Vinsamlegast notið þetta auðkenni þegar þið vitnið til verksins eða tengið í það: http://hdl.handle.net/1946/22671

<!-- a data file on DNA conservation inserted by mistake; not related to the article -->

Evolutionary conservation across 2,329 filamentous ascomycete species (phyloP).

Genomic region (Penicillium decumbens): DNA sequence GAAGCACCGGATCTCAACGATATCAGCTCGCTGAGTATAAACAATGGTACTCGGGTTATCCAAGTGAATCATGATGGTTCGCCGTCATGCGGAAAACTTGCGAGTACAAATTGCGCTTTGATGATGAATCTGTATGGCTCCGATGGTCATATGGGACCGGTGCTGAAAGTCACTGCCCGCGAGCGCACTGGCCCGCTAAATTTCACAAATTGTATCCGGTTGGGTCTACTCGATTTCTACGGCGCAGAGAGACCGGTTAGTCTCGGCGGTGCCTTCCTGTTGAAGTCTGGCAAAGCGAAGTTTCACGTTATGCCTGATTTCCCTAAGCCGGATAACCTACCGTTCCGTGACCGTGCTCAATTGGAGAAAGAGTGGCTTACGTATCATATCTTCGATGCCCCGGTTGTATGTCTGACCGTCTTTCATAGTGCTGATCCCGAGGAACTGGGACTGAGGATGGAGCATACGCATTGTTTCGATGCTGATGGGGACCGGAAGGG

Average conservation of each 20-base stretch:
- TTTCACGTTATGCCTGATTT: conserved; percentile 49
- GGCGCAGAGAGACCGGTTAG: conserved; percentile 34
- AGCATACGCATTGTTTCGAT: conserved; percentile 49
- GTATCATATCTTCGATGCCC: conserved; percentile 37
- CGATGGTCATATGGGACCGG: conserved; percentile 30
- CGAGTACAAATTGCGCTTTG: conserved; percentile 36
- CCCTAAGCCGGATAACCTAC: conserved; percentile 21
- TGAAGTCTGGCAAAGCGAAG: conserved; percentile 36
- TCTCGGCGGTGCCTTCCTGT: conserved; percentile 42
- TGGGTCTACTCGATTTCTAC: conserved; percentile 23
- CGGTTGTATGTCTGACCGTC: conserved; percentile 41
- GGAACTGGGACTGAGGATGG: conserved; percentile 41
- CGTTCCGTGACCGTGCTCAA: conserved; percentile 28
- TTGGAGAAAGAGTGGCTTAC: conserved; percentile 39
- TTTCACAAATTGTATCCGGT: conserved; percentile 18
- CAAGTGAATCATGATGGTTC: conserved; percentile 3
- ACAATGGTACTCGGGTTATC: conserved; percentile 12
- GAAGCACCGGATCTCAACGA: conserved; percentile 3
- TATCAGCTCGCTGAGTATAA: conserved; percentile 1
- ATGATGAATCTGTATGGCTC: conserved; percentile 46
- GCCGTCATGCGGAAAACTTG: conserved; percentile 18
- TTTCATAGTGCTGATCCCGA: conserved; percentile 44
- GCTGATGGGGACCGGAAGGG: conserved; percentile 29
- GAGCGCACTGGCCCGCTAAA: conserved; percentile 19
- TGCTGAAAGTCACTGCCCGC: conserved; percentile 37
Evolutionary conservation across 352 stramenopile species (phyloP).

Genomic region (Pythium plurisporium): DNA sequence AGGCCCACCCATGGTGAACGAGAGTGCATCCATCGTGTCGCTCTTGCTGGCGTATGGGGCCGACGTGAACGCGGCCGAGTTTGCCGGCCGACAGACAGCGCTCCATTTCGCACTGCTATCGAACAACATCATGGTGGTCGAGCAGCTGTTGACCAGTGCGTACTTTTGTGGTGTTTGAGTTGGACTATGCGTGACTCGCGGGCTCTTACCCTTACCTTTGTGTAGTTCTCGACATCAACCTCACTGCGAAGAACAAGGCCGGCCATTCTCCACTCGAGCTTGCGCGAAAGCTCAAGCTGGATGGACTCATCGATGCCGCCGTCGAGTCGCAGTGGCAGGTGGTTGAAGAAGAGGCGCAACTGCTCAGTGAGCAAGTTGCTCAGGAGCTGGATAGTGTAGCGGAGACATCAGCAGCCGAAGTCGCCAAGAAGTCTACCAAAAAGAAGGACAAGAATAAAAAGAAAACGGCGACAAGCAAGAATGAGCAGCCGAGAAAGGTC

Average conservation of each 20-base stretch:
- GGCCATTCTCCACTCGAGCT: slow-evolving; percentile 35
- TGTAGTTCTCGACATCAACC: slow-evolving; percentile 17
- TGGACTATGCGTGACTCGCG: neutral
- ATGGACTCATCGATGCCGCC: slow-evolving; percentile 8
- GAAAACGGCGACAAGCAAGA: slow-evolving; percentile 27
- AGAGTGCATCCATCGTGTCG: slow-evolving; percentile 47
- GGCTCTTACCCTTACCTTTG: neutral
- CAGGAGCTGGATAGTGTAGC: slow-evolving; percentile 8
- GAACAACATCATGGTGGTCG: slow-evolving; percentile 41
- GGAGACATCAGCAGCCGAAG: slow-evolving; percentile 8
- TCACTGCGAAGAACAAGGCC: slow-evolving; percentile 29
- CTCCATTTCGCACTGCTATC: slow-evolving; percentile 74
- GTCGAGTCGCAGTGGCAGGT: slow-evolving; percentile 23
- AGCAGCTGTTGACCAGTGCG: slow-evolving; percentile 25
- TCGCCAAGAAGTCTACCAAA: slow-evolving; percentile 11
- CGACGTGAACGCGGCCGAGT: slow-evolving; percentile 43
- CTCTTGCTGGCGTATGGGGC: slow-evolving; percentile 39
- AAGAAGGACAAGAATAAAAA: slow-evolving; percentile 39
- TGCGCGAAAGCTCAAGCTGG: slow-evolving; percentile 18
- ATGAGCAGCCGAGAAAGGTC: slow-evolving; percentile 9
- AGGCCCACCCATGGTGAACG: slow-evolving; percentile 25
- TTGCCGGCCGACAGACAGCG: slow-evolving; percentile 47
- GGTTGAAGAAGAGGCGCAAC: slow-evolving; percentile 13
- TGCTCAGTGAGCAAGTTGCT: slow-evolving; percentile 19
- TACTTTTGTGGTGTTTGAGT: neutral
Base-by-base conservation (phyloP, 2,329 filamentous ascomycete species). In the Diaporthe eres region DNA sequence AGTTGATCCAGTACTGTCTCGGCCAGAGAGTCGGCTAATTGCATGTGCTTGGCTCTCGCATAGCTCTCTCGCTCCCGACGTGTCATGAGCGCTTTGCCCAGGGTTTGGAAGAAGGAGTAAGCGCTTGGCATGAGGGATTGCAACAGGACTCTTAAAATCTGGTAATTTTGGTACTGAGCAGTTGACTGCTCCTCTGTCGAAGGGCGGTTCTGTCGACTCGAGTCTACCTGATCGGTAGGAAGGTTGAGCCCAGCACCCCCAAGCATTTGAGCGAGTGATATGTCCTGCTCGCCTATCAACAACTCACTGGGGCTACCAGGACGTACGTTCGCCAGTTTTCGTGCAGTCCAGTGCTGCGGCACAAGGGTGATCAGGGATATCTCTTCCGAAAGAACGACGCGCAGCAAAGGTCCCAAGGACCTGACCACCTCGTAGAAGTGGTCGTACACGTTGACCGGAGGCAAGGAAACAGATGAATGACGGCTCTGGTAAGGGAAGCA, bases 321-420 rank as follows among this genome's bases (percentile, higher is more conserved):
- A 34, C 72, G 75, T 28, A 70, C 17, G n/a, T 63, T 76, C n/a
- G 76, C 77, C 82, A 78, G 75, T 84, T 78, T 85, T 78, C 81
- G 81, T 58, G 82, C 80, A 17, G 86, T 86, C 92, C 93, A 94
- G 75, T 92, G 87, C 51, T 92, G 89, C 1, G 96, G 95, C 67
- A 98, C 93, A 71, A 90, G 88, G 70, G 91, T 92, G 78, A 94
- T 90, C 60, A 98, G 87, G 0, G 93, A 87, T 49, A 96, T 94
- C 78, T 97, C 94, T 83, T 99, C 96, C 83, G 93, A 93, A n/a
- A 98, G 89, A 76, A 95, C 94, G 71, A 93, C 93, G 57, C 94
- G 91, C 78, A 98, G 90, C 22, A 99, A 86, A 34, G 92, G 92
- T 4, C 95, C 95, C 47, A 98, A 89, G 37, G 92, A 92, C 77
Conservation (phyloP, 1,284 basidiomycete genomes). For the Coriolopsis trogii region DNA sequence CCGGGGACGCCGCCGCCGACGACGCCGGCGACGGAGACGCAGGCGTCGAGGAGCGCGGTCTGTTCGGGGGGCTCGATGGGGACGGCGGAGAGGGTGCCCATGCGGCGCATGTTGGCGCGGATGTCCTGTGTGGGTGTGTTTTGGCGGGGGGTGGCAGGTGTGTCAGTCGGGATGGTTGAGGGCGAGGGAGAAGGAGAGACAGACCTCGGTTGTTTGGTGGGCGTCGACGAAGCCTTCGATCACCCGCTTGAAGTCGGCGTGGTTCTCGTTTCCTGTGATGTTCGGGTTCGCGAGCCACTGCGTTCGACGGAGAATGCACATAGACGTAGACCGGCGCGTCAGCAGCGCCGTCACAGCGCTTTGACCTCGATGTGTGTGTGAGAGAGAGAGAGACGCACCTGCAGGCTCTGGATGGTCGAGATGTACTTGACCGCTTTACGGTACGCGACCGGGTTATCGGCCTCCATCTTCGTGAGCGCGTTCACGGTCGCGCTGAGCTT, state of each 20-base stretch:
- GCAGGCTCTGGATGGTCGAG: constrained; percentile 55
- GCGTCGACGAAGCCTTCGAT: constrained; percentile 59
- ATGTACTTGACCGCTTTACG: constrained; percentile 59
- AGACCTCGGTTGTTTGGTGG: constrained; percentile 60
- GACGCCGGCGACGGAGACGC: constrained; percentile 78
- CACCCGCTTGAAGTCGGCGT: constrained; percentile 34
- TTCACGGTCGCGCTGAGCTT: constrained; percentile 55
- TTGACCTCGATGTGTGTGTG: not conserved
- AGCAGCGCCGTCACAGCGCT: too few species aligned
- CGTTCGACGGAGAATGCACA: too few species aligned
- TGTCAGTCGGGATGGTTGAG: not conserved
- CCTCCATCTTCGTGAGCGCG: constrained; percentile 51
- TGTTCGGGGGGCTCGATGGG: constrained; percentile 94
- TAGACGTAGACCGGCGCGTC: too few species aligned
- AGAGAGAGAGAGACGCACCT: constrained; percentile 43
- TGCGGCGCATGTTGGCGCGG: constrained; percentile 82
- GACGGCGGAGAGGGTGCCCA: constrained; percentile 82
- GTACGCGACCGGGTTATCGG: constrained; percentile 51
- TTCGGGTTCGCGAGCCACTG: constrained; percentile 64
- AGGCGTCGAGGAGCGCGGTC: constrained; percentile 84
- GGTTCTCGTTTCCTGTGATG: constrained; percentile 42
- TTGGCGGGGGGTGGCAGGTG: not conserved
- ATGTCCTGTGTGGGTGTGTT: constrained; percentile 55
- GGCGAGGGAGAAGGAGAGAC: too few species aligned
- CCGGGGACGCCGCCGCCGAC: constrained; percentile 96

The Arctic Council (AC), since it arose out of the Arctic Environmental Protection Strategy (AEPS) in 1996, can still be seen as mainly concerned with environmental matters. The Council is increasingly in the spotlight as the Arctic undergoes large-scale environmental changes through increased human activity in the area and the wider impacts of climate change. The Council not only provides a discussion platform for the Arctic states, but has also been widely commended on its thorough inclusion of Indigenous Peoples (IPs), through the Permanent Participants (PPs), as the institution works to produce knowledge to inform environmental decision-making in the region. The Permanent Participants have been involved with the Council since its conception, holding full consultation rights in decisions and prior discussions. Arctic state officials, experts and indigenous representatives discuss and collaborate to research key issues, which may proceed to inform the national policy of the Arctic states. The exact role and impact of the PPs in this process is however not easy to observe, partly because the Council is a typical inter-governmental organisation where discussions often take place behind closed doors, and personal relationships can be crucial. To ascertain the role of IPs in the ACs decision-making process, interviews were carried out with those holding specialist knowledge in the Arctic Council - including Permanent Participant leaders and Working Group chairs - to ascertain by what means, and to what extent, the indigenous peoples influence decisions of the Arctic Council and potential subsequent policy developments in the nation-states. Findings show that the PPs' influence in environmental decision-making in the Council falls short of full participation, despite the ambitions of the Council to provide just this. The PPs' primary motivation is to protect the ability of IPs to live in a subsistence fashion. However, they can influence discussions on this matter only in part, as they must maneuver within the limits set for them by the stronger nation-states, who are likely to have different motivations from the IPs concerning the environment. The PPs themselves are not working from the same platform due to their different set-ups, historical relationships and geographical location, causing disparities in their ability to be heard. Additionally, although the AC has great potential to enable the PPs to create projects, their lack of capacity goes to increase potential for political interference. This study can only offer a provisional diagnosis on the core issues that inhibit the IPs’ participation and impact in the AC: further critical discussions are needed on the structure of the AC, to enable the institutional reforms needed to fully support the PPs' ambitions, thus ultimately enabling the PPs to play a larger role in environmental decision-making.
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